Seattle – Coastal Seaport - The Traveller


Post Top Ad

Tuesday, August 19, 2014

Seattle – Coastal Seaport


Seattle, a coastal seaport city is located on a narrow isthmus between Puget Sound, which is an inlet of the Pacific Ocean and Lake Washington, around 100 miles south of the Canada-United States, bordered by the snow-capped Olympic and volcanic Cascade Mountains. The city had an estimate of around 652,405 people as per the 2013 census and is the largest city in the Pacific North-western region of North America. With around 3.6 million inhabitants in Seattle metropolitan area, it is the 14th largest metropolitan area in the United States. It is also the fastest growing major gateway for trade with Asia, the eighth largest port in the United States and the 9th largest in North America with regards to container handling. It offers a wealth of outdoor adventure from kayaking to the climbing of rocks and is a home to innovative companies which includes together with Microsoft and is also supportive to world class cultural institutions like the Seattle symphony, Pacific Northwest Ballet, Seattle Opera, and award winning theatre troupes. The area of Seattle was earlier inhabited by the Native Americans for around 4,000 years before the first permanent European.

Commercial & Shipbuilding Centre – Klondike Gold Rush, 1897

Arthur A, Denny along with his group of travellers known as Denny Party had arrived on November 13, 1851 at Alki Point where the settlement moved to its current site and was named Seattle in 1853 after Chief Si’ahl of the local Duwamish and Suquamish tribes. Seattle’s first major industry was logging, but the city had turned into a commercial and ship-building centre by late 19th century, as a gateway to Alaska at the time of the Klondike Gold Rush in 1897. Towards 1910, Seattle became one of the largest 25 cities but the Great Depression hampered the city’s economy drastically. During and after the World War II, the city developed gradually, due to the local Boeing Company which was established as a centre for aircraft manufacturing and developed as a technology centre towards 1980s. New software biotechnology together with Internet companied was the outcome of economic revival which led to the city’s population by 50,000 between 1990 and 2000. Thereafter, Seattle became the hub for green industry as well as a model for sustainable development.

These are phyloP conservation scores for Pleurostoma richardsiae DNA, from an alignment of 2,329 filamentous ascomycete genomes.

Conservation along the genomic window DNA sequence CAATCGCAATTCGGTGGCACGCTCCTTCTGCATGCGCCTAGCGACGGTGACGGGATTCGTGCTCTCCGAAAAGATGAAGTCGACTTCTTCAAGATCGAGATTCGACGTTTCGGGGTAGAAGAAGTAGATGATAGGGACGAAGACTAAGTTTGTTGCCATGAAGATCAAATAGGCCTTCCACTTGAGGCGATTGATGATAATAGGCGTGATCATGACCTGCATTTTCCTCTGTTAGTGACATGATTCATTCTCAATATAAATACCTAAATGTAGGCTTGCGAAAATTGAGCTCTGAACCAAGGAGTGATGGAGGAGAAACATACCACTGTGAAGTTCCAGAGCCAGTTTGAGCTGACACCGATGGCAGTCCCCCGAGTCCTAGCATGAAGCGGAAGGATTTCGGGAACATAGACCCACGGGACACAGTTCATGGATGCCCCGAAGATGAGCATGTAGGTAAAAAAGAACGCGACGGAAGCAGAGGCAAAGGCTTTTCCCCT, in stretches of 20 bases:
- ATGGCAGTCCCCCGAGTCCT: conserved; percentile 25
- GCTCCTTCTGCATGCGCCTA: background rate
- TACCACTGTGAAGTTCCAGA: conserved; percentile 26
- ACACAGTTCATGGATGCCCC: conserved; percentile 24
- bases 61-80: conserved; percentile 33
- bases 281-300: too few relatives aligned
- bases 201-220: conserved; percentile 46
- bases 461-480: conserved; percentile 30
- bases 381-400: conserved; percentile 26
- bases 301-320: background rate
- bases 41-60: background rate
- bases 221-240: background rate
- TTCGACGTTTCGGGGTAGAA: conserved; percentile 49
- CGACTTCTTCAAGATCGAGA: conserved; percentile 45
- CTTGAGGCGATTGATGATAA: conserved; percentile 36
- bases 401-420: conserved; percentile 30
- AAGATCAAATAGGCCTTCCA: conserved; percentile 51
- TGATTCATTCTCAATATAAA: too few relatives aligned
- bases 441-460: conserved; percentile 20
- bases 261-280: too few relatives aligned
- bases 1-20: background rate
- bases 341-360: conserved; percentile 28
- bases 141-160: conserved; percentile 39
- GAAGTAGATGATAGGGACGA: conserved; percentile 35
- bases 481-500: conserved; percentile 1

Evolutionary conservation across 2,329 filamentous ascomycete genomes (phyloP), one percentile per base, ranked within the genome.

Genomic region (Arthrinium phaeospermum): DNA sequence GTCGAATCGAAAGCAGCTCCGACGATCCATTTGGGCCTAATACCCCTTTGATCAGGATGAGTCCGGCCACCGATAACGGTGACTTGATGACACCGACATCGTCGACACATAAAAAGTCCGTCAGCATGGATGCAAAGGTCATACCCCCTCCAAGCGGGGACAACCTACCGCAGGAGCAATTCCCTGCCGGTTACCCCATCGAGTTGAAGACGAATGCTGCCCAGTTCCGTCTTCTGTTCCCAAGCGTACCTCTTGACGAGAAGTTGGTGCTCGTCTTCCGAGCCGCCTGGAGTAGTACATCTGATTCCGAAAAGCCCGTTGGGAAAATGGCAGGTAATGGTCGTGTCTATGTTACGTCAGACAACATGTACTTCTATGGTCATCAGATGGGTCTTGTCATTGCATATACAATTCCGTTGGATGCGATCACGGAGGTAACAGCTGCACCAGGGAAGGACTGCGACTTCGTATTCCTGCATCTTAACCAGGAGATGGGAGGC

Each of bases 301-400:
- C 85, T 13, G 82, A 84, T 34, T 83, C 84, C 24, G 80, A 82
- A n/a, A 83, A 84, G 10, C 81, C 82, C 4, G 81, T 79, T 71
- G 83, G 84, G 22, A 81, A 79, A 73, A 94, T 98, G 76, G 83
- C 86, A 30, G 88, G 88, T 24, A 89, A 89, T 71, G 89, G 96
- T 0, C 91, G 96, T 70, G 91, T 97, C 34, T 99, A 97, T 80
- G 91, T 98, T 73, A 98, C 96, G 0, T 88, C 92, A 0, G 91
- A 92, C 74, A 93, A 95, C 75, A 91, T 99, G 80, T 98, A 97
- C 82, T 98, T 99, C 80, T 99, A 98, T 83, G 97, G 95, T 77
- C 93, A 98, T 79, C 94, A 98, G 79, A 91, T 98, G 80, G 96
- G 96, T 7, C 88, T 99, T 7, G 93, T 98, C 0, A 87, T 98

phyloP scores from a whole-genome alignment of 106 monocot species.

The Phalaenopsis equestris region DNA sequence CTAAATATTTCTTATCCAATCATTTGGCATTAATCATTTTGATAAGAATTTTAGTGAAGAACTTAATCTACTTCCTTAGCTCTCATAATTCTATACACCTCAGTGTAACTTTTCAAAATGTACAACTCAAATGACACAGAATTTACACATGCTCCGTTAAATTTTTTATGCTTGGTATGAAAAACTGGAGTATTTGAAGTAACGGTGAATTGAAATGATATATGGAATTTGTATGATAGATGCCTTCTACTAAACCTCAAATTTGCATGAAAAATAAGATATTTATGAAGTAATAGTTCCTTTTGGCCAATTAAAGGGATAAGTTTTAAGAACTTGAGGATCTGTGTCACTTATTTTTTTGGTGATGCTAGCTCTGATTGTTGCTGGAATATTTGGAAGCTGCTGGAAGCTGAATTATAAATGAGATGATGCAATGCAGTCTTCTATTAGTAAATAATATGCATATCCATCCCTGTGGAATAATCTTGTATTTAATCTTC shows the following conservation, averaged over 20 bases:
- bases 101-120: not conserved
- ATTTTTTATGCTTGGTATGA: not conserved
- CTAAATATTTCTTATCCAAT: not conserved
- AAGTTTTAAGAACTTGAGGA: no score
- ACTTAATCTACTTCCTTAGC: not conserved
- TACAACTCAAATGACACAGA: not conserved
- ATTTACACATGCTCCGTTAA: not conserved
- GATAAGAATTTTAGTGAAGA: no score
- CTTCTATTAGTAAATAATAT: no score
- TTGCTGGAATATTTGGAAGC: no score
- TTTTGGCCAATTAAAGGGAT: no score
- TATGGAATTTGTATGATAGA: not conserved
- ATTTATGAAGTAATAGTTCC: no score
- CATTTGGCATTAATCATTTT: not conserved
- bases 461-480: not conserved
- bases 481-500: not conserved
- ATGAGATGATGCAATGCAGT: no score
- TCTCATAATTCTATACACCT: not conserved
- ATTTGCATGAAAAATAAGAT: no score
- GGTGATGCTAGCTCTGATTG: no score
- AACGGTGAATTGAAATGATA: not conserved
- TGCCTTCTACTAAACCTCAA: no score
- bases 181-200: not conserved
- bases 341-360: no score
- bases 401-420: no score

History of Boom and Bust Cycles

Seattle Opera
The Emerald City has diverse attractions with distinctive neighbourhoods on seven hills, from Old West saloons together with high tech hotels to trendy boutiques as well as a 100 year old public farmer’s market. Seattle offers a magnificent setting with its modern skyline of glass skyscrapers accompanied with friendly charm mingled with lots of fun filled restaurants, coffeehouses and active clubs. It has an amazing musical history and from 1918 to 1951, there were almost two dozen jazz nightclubs along Jackson Street from the present Chinatown/International district to the Central district where the jazz scene developed the early career of Quincy Jones, Ray Charles and the rest. It is also the birthplace of Jimi Hendrix the rock musician as well as the alternative rock style grunge. Moreover, Seattle has a history of boom and bust cycles with areas of extensive mineral and natural resources and has risen many times economically and then gone into deep decline but has been rebuilt on solid infrastructure.

No comments:

Post a Comment

Note: Only a member of this blog may post a comment.